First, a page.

Good news, bad news (or “Going back to the beginning”)

Good news: I got to work on the Warner Brothers studio backlot!

Bad news: I was working as an extra.

Good news: Extras get paid

Bad news: I really need the money this time, haha.

Back when I was still living in San Diego I answered a craigslist ad and ended up working as an extra on an episode of Veronica Mars which was shot there. At the time I was considering moving up to L.A. and going to film school, but I really had no idea if I really wanted to give up my life of leisure in San Diego to enter an industry I really didn’t know anything about. Working as an extra on a TV show seemed like a great way to be able to get on a real, professional set, without having to know anybody or know anything.

I spent my time there just observing the crew working and just trying to take in and understand as much about the process as I could with my limited understanding at the time. I was totally fascinated and ended up working on several episodes, and in the end I did end up deciding filmmaking was indeed for me and I left San Diego, went to school and the rest I guess is history.

But work has been pretty slow lately. I thought making some money would be nice. But how could I do that while leaving myself open for potential other gigs? The option of working as an extra again during slow times had crossed my mind a few years ago but last week I guess I was desperate motivated enough to actually lug myself down to Central Casting and get myself into their extras casting database.

Central Casting handles the extras casting for pretty much all of the big budget TV shows as well as a lot of features. You basically call in the night before you want to work and see if there is anything for you. If you get hired then you work the next day. Sometimes they’ll call you if you match a particular profile they’re looking for. If you land a real gig or you don’t want to work one day, just don’t call in. How much more flexible of a schedule can you get than that? In reality the process of getting hired is a little bit more tedious than what I described but I’m sure there some other blogs about life as a movie extra you can read to find out about all those kinds of things.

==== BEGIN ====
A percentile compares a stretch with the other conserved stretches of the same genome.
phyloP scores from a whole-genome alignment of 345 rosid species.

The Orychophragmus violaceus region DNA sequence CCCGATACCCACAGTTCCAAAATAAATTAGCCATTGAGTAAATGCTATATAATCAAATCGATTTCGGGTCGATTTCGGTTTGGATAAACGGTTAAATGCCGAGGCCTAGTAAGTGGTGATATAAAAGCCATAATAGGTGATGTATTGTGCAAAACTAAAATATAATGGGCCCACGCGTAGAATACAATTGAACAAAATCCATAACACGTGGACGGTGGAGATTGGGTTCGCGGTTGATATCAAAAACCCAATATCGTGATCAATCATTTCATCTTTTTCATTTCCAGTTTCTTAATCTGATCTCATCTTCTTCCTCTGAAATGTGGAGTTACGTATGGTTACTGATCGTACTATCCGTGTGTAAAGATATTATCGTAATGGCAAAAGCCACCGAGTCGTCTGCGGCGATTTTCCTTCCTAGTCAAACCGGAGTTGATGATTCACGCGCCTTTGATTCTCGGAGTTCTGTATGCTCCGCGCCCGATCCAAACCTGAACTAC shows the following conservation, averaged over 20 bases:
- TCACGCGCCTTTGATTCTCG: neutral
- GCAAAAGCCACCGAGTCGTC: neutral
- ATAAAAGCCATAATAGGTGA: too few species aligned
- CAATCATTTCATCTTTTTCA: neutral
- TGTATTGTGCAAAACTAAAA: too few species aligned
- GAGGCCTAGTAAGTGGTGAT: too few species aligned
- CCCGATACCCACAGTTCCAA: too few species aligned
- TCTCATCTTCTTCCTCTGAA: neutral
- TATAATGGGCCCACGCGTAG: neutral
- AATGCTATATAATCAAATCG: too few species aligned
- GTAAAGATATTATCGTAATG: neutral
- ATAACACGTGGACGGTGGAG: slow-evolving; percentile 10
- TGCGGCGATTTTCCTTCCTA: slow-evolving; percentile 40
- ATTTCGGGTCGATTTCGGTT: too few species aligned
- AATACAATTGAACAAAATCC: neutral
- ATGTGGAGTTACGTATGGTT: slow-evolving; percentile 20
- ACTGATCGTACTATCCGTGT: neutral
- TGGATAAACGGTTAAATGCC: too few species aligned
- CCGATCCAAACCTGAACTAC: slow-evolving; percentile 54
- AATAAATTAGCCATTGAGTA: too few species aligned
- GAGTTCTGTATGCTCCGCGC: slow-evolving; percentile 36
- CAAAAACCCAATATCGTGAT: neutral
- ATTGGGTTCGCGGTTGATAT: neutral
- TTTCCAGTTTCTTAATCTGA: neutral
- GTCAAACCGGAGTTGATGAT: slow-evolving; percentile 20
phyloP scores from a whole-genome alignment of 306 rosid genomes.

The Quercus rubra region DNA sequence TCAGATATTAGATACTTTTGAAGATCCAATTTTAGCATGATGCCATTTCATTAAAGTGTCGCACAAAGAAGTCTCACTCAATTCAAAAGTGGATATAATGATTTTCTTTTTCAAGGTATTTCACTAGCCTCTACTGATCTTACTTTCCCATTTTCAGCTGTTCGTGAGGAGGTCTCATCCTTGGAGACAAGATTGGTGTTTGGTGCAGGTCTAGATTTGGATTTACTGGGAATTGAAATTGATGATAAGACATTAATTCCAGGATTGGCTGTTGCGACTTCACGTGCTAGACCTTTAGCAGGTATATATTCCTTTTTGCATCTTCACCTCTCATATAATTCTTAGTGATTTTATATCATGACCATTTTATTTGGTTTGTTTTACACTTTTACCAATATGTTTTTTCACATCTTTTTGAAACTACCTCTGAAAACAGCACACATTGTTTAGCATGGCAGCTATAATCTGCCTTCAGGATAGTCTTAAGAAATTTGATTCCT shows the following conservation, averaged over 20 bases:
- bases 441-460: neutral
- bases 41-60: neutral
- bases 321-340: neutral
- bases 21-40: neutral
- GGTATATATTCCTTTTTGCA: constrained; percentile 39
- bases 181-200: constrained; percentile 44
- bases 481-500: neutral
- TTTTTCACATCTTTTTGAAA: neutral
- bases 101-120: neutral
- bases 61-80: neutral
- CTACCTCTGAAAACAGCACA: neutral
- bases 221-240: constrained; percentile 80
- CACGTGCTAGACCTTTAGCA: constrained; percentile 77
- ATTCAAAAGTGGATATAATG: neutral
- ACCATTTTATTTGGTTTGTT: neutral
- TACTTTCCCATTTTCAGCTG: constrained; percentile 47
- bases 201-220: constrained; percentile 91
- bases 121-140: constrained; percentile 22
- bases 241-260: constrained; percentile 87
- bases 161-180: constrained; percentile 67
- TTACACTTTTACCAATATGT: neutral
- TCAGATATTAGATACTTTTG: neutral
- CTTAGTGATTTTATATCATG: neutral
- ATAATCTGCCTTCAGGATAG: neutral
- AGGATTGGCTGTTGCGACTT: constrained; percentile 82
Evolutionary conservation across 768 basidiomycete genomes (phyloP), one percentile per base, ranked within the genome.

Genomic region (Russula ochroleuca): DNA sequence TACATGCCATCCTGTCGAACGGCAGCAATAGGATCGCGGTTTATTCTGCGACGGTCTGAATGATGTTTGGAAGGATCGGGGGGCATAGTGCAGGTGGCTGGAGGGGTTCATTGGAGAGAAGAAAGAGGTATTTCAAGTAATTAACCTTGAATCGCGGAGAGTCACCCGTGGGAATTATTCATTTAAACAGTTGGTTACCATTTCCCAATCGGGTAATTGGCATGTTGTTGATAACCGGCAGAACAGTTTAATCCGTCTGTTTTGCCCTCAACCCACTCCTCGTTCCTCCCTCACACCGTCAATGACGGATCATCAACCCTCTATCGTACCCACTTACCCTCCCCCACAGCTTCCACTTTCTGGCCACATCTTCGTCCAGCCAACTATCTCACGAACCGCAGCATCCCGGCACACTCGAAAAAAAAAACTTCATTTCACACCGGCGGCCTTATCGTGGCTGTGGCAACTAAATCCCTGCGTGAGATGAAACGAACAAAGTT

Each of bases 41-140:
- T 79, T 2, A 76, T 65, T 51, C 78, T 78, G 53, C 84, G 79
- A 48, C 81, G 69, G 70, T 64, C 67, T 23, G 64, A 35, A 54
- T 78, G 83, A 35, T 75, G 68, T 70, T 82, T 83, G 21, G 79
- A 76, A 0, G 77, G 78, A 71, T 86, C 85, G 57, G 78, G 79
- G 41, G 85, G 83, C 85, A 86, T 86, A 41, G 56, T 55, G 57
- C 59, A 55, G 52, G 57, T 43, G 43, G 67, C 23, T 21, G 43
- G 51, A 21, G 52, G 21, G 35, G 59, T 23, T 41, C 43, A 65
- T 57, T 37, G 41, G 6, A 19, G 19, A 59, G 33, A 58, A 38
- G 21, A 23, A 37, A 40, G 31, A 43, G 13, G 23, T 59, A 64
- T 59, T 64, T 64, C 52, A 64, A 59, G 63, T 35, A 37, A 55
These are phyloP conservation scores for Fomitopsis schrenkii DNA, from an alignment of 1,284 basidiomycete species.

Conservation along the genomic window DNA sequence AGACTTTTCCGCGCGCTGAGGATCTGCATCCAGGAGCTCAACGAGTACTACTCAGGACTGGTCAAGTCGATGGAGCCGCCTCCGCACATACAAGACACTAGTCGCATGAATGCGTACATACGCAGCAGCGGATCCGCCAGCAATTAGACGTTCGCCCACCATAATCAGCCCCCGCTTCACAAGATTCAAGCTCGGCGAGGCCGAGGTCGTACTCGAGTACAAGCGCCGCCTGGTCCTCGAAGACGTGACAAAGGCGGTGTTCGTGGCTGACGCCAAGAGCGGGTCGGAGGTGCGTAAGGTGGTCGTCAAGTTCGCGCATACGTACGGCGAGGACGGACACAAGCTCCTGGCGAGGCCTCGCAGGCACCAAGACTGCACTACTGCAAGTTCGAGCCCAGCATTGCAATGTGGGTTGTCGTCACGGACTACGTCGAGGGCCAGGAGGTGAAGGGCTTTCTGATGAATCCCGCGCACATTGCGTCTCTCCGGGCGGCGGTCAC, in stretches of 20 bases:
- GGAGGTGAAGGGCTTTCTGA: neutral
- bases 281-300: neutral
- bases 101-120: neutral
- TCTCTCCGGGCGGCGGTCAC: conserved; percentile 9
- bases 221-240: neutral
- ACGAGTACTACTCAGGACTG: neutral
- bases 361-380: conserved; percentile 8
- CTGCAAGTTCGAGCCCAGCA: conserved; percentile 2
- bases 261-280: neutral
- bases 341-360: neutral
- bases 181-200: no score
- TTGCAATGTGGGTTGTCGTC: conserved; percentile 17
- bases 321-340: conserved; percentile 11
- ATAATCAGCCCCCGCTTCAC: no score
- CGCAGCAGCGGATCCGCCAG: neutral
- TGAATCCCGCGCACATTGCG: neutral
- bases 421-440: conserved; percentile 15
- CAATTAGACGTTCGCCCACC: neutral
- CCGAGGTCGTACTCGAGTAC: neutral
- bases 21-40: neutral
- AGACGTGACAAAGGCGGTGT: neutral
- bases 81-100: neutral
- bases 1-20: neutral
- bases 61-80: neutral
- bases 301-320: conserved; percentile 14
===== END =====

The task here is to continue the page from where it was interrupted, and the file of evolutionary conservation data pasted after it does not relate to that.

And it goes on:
A few days later they ended up calling me because basically they were looking for asians with ’90s cars to work on an episode of Cold Case. It was great to be able to spy on the crew and get to see what gets done on some of the bigger lighting setups, most of which were well beyond the budget level of any project I’ve worked on before. And the best part is that this time around I actually know what the heck is going on!

Most extras are aspiring actors and are there with the primary purpose of trying to further their acting careers. I think a lot of them end up bothering a lot of busy people hopelessly trying to increase their screen time or get into better roles. I pretty much just try to stay out of the crew’s hair, do what I’m told, and use whatever filmmaking knowledge I have to just try to do my job as an extra better and make the crew’s life easier.

The pay is pretty bad but at least I get some free lighting experience just by observing what’s going on, getting a feel for how much power is needed for what types of setups and whatnot. If I did get to shoot something with some budget in the future, at least now I won’t be as completely lost as I would have been. Working on low budget indies has been fun and challenging for me so far but it was pretty eye opening to see what kind of conveniences you can afford when you have some real budget and studio facilities behind you!

Of course I’d prefer to be getting a ton of DP gigs but hey, in the downtime I got no problem with picking up a little extra cash while hopefully getting to observe a diverse array of big lighting setups being done so I can absorb as much technique from different people as I can in as little time as I can! Or at least, that’s what I keep telling myself, haha.


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